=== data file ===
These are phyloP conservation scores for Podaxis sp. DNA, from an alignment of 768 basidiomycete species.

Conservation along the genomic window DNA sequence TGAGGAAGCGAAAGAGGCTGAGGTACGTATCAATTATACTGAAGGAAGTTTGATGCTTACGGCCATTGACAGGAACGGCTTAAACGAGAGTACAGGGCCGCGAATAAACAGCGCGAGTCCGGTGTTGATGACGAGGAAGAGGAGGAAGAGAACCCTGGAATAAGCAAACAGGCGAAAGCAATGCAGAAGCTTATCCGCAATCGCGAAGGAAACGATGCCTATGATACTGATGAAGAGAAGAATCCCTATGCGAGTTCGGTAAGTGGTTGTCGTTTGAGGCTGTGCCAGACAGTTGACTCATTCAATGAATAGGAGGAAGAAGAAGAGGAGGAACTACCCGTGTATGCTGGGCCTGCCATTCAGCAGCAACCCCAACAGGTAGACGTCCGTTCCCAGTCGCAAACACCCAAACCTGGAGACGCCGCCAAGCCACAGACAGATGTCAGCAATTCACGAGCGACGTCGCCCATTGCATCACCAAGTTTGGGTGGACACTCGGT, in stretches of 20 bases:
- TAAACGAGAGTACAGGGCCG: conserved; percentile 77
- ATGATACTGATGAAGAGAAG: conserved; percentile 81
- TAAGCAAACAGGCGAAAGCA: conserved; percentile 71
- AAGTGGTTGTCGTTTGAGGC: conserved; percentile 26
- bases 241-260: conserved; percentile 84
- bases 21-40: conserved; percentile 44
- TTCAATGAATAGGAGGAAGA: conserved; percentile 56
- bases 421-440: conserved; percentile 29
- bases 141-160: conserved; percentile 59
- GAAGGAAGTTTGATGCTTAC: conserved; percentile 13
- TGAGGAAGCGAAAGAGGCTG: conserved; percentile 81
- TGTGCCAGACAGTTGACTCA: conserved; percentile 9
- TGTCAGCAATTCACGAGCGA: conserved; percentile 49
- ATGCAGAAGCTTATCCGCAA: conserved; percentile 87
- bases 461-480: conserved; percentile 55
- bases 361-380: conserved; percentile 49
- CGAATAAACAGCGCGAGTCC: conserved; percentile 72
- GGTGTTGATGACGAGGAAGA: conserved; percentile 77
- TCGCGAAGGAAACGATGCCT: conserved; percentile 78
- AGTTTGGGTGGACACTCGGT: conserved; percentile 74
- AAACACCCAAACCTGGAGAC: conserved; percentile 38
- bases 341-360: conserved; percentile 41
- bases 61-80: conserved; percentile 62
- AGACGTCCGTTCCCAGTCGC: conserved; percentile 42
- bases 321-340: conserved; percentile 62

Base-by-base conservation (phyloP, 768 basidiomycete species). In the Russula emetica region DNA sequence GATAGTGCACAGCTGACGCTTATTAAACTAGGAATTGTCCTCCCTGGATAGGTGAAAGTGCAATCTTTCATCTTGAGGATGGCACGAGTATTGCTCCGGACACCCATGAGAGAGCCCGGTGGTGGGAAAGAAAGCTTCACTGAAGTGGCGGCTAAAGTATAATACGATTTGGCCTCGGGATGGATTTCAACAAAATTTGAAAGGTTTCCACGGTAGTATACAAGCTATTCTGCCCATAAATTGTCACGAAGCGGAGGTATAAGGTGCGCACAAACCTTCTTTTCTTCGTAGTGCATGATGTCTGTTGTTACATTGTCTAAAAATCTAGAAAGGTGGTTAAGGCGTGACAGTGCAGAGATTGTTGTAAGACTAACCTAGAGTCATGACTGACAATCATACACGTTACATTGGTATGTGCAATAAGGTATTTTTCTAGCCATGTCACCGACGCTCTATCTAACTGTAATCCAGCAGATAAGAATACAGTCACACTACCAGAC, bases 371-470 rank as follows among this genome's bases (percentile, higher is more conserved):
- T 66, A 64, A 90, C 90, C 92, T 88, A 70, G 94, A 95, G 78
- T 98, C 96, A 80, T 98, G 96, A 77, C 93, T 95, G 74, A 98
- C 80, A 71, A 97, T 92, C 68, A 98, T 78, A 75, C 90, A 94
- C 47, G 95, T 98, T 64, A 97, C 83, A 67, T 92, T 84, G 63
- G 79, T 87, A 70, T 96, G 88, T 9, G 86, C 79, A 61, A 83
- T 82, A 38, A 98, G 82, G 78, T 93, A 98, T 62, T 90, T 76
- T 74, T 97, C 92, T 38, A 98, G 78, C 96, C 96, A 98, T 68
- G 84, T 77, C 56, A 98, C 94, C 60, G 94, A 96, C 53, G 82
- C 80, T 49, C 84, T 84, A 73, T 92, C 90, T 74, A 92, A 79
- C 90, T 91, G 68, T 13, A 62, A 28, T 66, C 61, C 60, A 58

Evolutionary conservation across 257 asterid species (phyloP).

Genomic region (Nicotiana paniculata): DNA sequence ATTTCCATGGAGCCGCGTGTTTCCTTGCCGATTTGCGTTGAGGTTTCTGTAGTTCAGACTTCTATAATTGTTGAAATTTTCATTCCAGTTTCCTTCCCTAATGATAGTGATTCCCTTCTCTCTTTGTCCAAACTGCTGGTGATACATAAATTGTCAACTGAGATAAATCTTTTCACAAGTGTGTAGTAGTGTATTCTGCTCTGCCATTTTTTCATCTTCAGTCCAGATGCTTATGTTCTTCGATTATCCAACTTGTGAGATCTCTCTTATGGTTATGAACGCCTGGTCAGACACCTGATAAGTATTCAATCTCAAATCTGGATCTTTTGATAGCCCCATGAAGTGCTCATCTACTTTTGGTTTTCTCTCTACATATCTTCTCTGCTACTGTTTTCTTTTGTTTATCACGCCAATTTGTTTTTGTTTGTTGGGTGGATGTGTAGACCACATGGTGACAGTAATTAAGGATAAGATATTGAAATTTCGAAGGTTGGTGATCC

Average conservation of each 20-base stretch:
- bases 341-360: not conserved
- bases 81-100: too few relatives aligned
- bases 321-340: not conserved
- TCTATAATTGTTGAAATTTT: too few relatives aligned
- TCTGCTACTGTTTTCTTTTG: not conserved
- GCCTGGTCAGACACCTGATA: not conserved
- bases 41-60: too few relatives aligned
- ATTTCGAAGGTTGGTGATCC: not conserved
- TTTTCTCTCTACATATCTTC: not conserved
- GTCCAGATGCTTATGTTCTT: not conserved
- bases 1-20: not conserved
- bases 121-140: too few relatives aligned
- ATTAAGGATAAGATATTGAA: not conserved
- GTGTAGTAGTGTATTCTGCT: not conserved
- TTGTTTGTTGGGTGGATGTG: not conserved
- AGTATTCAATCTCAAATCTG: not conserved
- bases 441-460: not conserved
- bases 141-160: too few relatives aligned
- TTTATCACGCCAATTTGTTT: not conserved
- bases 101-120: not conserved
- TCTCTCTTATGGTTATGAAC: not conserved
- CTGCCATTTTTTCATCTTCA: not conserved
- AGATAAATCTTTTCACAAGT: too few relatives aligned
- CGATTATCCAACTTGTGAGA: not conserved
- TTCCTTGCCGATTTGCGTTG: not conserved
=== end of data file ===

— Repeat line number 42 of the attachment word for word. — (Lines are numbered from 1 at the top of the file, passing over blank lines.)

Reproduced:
- bases 341-360: not conserved